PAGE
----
By Linda Sutter, February 26, 2021

October 12, 2020, the Fire District located on Washington Blvd. attempted to tax 5,000 people with a $75 tax on their properties so they could pay 3 fire captains $160,000 per year to work two full days per week. This tax failed so Measure R and Measure S were created for the November ballot to raise our sales tax to 8.5% for law enforcement, roads, swimming pool, and fire district.

That tax passed using taxpayers funds, it appears, in violation of law. The City of Crescent City had a committee called Citizens to keep Crescent City Safe and Strong. It was wise that the city had a committee to support this but herein lies the problem. The Committee headed by Debra and Matthew Wakefield received $15,000 for Measure S which came from the Firefighters Association funds. Nothing wrong with that except one thing. The Fire District on Washington Blvd donates $20,000 annually to the firefighter association, for training and appreciation dinners for volunteers. Where do you think that $20,000 per year comes from?

Answer: The Taxpayer.

In essence, the Fire District laundered money to the Firefighter Association who turned around and used the public money obtained by public taxes to pay for Measure S campaign committee. This is after the Fire District spent $164,000 for consultants on a failed property tax measure created by the Fire District. Copies of ledger and receipts were obtained from the Fire District on Washington Blvd that demonstrate $20,000 was given to the Firefighters Association.

The campaign committee economic statement forms demonstrated receiving the $15,000 from Firefighters Association BUT, after adding up the actual donation only $9,000 of the $15,000 could be accounted for.

Measure S passed increasing sales tax to 8.5% within the city beginning in April 2021.

Measure R for the county was also passed to increase sales tax to 8.5% beginning in April 2021 as well. Measure R used taxpayers public funds to fund their mailers and campaign. $40,000 of public money was taken from the general fund for the purpose of mailers and robo calls supporting Measure R.

Several issues arise regarding this matter:

The first FPPC complaint submitted returned with insufficient evidence. There is another FPPC complaint that was submitted February 2, 2021 that demonstrates the mailers did not inform the public where the money came from for the mailers. Usually when a campaign committee is developed at the end of any radio commercial, mailer or otherwise there is “paid for by…” Del Norte County did not inform the public that they utilized $40,000 of public money for the mailers, consultants, and robocalls. In fact in an article distributed by Lost Coast Outpost, Del Norte County Administrator, Jay Sarina, openly denied using any public money at all. To further this complication more, three of the proponents of Measure R were Sheriff Apperson, District Attorney Micks, and Board of Supervisor, Gerry Hemmingsen.

The California Supreme Court made this statement; “The California Supreme Court in Stanson v. Mott, (1976) 17 Cal. 3d 206, 220 opined that [“[G]overnment may not ‘take sides’ in election contests or bestow an unfair advantage on one of several competing factions”].) This is more than likely the reason that when four supervisors and Jay Sarina were placed under a citizens arrest on November 10, 2020 during a Zoom meeting they were never arrested nor was the citizen informed that the arrest had not transpired. Because the communications funded by the County of Del Norte unambiguously urged a particular result on Measure R election, the communications are political advertisements subject to the FPPC Act. The County therefore, maintains an express reporting obligation under the Political Reform Act and FPPC Regulations to disclose the communications as either “contributions” or “independent expenditures” benefiting the Measure R effort. ( The Act and FPPC Regulations require detailed reporting and indirect costs of planning, producing and distributing the communications, including the salaries, and expenses of county employees and consultants related to the reproduction of advertisements; Cal. Code Regs., Section 18420.1.) Indirect costs of a communication including, but not limited to, payments for polling or research; payments for computer usage, software, or programming; and payments for salary, expenses, or fees of the agency’s employees, agents, vendors, and consultants.” The county did not set up a committee campaign for Measure R and this was stated by Alissia Northup Elections Clerk in an article written in Lost Coast Outpost.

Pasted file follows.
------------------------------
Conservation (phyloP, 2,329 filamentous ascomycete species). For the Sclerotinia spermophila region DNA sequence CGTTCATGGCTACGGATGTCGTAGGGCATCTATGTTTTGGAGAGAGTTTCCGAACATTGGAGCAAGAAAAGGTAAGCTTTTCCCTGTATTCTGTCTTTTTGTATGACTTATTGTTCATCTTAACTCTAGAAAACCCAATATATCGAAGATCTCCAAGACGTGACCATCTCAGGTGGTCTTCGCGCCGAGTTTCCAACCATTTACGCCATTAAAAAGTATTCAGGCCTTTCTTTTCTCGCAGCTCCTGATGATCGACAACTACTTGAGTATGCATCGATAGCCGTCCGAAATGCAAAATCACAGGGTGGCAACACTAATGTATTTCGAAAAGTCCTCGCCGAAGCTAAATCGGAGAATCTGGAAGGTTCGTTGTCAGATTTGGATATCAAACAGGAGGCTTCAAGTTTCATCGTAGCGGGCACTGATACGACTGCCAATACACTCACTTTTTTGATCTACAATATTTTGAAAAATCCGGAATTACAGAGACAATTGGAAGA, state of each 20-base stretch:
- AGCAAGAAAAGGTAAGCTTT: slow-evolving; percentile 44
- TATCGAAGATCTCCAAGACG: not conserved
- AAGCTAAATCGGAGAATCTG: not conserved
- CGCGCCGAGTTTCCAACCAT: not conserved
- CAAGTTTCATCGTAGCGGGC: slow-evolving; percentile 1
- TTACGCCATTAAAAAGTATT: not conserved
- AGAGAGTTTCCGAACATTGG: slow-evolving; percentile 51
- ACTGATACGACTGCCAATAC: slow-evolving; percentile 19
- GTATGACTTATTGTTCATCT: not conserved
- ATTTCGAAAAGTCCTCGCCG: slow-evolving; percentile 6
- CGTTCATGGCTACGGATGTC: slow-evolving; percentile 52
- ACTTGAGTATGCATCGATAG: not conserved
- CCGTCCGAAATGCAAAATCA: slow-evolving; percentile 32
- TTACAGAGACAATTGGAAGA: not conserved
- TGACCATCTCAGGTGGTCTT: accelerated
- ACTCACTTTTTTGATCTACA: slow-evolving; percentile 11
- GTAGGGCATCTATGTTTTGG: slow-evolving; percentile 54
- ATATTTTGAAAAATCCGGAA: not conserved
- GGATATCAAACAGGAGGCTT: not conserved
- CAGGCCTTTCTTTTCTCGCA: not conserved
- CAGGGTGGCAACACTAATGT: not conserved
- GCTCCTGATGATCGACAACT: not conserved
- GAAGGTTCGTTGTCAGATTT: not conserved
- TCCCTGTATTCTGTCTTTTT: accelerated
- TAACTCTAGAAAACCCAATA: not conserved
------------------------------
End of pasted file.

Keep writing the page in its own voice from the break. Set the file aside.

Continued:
It appears, the County violated law when they refused to acknowledge spending $40,000 of public money for their benefit. In essence, both measures passed but it should be duly noted that there is an appearance of deception, cover up, and violations of law from the fire district to the sheriff to the District Attorney as well as elected county leaders.

One thought on “The Law, Local Elections and Spending Public Funds”
  1. after reviewing the file for Measure S it should be noted Richard Wier was listed as a principal officer on page 23 of the file which is interesting since he also is a board member of the firefighters association.

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